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Ryan Newman update: Driver awake, talking after horrific Daytona 500 crash

Ryan Newman remains in hospital after Daytona 500 crash.

Ryan Newman is awake and speaking with his family and doctors, a day after the a horrific crash during the final lap of Monday’s Daytona 500, his team announced.

Steve Newmark, president of Roush Fenway Racing, released an update shortly before 4 p.m. Tuesday that read:

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"Ryan Newman remains under the care of doctors at Halifax Medical Center in Daytona, Florida. He is awake and speaking with family and doctors.

“Ryan and his family have expressed their appreciation for the concern and heartfelt messages from across the country. They are grateful for the unwavering support of the NASCAR community and beyond.”

The major development was a relief for the NASCAR family and fans throughout the country who were unsure about Newman’s status after the crash.

The racing team had previously posted an update shortly before noon Tuesday thanking fans for their support and confirming Newman was still being treated at the hospital less than a mile away from Daytona International Speedway.

The earlier statement read: "On behalf of Roush Fenway Racing and Ryan Newman’s family, we’d like to thank the NASCAR community for the incredible outpouring of support and compassion for Ryan. Your thoughts and prayers have comforted us all.

“Ryan remains at Halifax Medical Center and we will provide further updates on his condition as they become available.”

The racing team had announced late Monday night Newman was in serious condition, but that his injuries were not life-threatening.

No details about the extent of the injuries or prognosis for recovery were released Tuesday.

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“We appreciate your thoughts and prayers and ask that you respect the privacy of Ryan and his family during this time. We appreciate your patience and cooperation and will provide more information as it becomes available," the statement read.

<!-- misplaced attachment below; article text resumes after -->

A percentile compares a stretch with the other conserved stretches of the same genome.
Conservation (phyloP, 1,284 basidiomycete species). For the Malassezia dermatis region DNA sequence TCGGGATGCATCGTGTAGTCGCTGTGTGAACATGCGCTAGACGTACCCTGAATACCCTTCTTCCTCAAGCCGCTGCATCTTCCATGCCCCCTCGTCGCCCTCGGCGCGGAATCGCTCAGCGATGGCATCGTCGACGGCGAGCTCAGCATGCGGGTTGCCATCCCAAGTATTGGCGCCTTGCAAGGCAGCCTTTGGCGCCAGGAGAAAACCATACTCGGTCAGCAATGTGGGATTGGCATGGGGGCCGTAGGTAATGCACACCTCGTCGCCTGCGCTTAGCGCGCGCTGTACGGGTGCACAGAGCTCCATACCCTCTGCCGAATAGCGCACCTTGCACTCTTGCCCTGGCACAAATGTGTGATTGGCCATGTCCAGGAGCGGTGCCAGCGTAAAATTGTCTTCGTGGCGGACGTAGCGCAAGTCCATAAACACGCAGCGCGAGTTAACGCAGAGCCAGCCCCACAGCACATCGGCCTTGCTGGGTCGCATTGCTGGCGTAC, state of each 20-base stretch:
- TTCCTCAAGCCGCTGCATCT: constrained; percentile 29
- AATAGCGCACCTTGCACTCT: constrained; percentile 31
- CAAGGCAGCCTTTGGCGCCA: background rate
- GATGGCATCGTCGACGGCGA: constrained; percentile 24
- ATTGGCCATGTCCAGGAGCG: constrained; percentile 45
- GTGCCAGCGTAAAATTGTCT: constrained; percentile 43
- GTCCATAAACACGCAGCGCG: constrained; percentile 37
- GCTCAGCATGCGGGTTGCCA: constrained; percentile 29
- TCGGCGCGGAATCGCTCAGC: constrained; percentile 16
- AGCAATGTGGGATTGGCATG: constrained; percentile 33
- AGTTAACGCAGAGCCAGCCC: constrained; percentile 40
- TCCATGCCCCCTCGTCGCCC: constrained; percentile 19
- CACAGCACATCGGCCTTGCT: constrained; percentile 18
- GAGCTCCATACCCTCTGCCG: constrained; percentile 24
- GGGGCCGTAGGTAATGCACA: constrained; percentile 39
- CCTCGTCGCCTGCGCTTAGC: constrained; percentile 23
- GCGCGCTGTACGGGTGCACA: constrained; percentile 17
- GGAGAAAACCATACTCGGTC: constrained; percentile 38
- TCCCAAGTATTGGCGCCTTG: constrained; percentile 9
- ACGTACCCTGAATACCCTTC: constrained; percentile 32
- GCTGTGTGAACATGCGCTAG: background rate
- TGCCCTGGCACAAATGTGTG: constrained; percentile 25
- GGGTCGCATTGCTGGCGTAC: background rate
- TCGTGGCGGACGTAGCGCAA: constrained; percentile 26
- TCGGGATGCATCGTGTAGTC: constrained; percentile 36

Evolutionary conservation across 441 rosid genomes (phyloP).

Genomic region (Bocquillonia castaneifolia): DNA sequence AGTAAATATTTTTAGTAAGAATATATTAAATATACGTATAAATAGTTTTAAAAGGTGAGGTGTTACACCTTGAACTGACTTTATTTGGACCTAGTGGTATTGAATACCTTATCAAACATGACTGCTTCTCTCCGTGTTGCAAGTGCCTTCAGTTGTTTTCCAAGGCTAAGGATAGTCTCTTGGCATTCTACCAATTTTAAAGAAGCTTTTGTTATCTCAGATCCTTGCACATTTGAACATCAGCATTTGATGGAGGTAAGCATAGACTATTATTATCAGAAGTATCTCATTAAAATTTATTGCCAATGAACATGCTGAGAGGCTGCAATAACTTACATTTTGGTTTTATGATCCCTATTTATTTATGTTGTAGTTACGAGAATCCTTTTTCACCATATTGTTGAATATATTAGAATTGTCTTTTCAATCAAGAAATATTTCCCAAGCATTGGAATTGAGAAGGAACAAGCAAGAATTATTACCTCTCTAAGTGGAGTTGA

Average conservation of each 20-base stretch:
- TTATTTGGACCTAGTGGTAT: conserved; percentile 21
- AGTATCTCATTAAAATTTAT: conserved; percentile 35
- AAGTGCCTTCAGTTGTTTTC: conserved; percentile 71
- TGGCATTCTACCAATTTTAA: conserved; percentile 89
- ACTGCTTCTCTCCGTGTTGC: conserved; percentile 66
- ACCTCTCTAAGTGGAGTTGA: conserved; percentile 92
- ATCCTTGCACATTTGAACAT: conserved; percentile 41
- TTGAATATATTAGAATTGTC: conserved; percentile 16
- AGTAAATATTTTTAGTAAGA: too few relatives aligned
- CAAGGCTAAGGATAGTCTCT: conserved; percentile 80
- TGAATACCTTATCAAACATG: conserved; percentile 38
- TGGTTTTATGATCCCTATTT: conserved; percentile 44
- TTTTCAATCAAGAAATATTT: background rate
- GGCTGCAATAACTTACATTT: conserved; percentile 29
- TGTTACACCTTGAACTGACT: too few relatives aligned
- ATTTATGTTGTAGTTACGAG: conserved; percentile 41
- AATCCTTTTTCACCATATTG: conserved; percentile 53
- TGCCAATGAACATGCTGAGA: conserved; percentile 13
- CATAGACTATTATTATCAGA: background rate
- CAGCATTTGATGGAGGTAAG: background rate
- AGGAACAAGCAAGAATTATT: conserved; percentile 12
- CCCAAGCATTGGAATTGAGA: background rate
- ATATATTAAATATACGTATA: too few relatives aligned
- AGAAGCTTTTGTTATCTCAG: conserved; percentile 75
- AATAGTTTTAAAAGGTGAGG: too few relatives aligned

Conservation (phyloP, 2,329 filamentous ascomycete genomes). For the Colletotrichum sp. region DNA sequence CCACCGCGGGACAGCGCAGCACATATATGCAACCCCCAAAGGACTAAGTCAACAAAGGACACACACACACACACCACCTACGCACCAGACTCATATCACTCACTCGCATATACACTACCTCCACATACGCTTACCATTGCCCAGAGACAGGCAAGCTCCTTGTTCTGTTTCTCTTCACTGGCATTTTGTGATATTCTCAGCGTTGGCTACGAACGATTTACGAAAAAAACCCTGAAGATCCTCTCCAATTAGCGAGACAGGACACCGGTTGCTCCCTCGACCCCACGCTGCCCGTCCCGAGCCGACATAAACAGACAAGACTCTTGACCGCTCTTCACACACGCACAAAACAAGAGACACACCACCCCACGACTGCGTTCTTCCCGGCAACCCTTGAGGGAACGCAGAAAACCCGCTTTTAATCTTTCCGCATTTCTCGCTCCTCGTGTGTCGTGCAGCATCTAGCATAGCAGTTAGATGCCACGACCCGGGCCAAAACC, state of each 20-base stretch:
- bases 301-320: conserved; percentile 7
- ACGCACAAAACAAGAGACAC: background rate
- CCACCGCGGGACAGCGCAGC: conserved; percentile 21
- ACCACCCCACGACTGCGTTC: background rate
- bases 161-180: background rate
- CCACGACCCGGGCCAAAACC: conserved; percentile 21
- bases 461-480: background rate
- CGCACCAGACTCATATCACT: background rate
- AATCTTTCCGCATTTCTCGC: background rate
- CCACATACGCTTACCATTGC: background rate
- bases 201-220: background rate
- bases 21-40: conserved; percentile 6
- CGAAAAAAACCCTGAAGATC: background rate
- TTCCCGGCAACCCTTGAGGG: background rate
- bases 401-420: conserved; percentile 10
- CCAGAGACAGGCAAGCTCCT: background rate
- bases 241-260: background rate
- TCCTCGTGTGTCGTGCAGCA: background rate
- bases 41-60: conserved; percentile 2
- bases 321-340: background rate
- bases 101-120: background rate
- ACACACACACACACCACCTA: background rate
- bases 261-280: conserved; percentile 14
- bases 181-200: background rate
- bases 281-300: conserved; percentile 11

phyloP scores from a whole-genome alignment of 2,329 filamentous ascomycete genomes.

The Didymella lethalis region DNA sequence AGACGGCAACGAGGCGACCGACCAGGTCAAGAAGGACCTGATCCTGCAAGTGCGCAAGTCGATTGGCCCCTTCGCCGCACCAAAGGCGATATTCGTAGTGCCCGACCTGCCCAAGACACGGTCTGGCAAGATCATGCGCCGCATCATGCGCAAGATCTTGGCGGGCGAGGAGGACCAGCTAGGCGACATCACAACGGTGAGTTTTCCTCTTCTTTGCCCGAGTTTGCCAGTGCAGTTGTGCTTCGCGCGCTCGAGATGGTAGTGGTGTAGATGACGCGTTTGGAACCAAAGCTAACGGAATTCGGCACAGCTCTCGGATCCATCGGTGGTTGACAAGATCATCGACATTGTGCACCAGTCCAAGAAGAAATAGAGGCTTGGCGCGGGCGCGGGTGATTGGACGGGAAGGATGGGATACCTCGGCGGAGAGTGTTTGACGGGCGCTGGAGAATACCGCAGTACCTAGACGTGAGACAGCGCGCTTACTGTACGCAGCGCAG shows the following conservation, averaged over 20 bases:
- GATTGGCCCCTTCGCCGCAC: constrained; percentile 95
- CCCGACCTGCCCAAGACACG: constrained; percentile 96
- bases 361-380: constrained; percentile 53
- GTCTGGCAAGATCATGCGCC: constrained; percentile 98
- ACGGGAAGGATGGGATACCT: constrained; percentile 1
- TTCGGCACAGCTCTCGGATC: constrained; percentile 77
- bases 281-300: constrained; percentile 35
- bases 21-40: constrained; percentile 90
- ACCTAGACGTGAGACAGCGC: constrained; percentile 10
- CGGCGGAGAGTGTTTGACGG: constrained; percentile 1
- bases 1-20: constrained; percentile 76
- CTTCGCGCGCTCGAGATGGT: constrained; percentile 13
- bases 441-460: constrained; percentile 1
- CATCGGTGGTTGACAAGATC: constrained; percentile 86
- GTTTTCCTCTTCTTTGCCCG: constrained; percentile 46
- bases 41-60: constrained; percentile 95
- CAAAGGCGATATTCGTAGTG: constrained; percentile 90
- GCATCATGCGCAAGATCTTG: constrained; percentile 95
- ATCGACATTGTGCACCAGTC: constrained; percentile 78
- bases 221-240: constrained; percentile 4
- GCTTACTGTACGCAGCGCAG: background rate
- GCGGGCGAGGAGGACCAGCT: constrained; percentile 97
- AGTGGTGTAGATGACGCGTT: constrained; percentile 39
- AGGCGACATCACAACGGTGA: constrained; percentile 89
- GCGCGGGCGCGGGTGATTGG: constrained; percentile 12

NASCAR executive vice president Steve O’Donnell relayed the statement in a press conference, adding, “Certainly on our behalf, we’re going to continue to work with the race team and Ryan’s family to support them in any way that we can. We’d ask that you respect their privacy, and going forward we’ll provide updates as we can, but at this time our thoughts are with Ryan and his family.”

Newman, 42, was bumped by Ryan Blaney during the furious push to the finish line of a race that was extended to 209 laps due to earlier crashes. Newman lost control of his No. 6 Ford and slammed into the wall before going airborne. As Newman’s car descended, the No. 32 car of Corey LaJoie hit the driver’s side of Newman’s car at top speed, sending it airborne again and into multiple rolls.

The car caught fire before emergency crews could put out the fire and work to extract Newman from the vehicle.

LaJoie appeared on ABC’s “Good Morning America” on Tuesday saying, "I didn’t even know who I hit because you’re concentrating on trying to get a good finish and nobody realizes how fast 200 mph is or how light or how uncontrollable these cars are when you get out of shape. I didn’t even know who I hit or what the extent of the crash was until after I got out of the infield care center.

“Until somebody told me that Ryan, they took him straight to the hospital, I was obviously nervous. ... It was obviously a very scary crash, but the fact that he’s still with us, and he can hopefully make a full recovery is just a testament to the NASCAR R&D group and how safe they try to make these race cars.”

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While fantastic crashes are a fixture in racing, replays of the collision sent a chill through Daytona International Speedway. Newman’s team was in tears while fellow drivers began praying for him.

More than a dozen emergency workers helped move Newman into an ambulance. Streets between the track and the hospital were closed as Newman was transported for further treatment.

About two hours after the race amid mounting concerns about Newman’s safety, his Roush Fenway Racing team released the statement about Newman’s status at the hospital.

NASCAR had previously canceled the press conference and breakfast traditionally held for the Daytona 500 winner the morning after the race once storms forced the event to be completed on Monday rather than Sunday.

The Monday night finish left drivers uneasily moving on to the next race on the NASCAR schedule Sunday at Las Vegas Motor Speedway.

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